We assessed the roles of first language (L1) and second language (L2) proficiency in the processing of preverbal clitics in L2 Spanish by considering the predictions of four processing theories-the Input Processing Theory, the Unified Competition Model, the Amalgamation Model, and the Associative-Cognitive CREED. We compared the performance of L1 English (typologically different from Spanish) to L1 Romanian (typologically similar to Spanish) speakers from various L2 Spanish proficiency levels on an auditory sentence-processing task. We found main effects of proficiency, condition, and L1 and an interaction between proficiency and condition. Although we did not find an interaction between L1 and condition, the L1 Romanians showed an overall advantage that may be attributable to structure-specific experience in the L1, raising new questions about how crosslinguistic differences influence the processing strategies learners apply to their L2.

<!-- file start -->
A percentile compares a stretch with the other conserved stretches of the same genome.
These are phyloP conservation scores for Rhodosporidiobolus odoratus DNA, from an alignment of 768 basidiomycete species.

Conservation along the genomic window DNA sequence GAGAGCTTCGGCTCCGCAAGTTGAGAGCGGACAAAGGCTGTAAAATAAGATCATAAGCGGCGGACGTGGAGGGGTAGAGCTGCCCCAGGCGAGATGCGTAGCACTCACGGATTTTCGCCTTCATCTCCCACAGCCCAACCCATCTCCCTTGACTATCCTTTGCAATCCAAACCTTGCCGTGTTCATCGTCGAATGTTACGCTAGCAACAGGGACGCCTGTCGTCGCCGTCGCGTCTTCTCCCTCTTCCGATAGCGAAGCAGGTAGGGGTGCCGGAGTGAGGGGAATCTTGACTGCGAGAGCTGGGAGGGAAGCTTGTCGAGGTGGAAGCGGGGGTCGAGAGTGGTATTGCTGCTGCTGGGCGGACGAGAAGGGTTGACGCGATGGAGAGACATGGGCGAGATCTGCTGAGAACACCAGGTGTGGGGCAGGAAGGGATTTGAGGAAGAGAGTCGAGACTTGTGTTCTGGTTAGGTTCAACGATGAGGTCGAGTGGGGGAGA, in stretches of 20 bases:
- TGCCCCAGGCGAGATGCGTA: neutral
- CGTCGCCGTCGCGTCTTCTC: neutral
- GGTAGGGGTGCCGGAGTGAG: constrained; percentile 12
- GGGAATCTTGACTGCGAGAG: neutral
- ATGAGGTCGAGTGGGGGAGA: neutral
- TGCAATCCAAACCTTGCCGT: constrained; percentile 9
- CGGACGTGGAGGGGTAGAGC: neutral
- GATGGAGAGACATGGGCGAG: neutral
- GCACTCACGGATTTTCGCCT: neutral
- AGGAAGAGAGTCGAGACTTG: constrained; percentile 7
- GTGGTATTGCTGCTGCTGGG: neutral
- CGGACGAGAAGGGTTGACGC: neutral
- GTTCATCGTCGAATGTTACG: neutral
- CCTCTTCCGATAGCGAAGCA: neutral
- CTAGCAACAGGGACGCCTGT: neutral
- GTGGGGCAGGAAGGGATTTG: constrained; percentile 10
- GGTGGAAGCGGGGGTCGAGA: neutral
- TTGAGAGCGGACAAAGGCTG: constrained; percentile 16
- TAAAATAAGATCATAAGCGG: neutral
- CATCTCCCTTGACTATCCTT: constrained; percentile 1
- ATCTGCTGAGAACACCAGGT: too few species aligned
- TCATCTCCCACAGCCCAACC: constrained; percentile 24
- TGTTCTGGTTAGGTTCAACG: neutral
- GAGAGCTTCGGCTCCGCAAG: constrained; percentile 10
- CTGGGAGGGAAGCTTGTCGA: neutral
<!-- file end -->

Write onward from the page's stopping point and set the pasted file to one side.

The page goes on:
All Science Journal Classification (ASJC) codes
- Language and Linguistics
- Linguistics and Language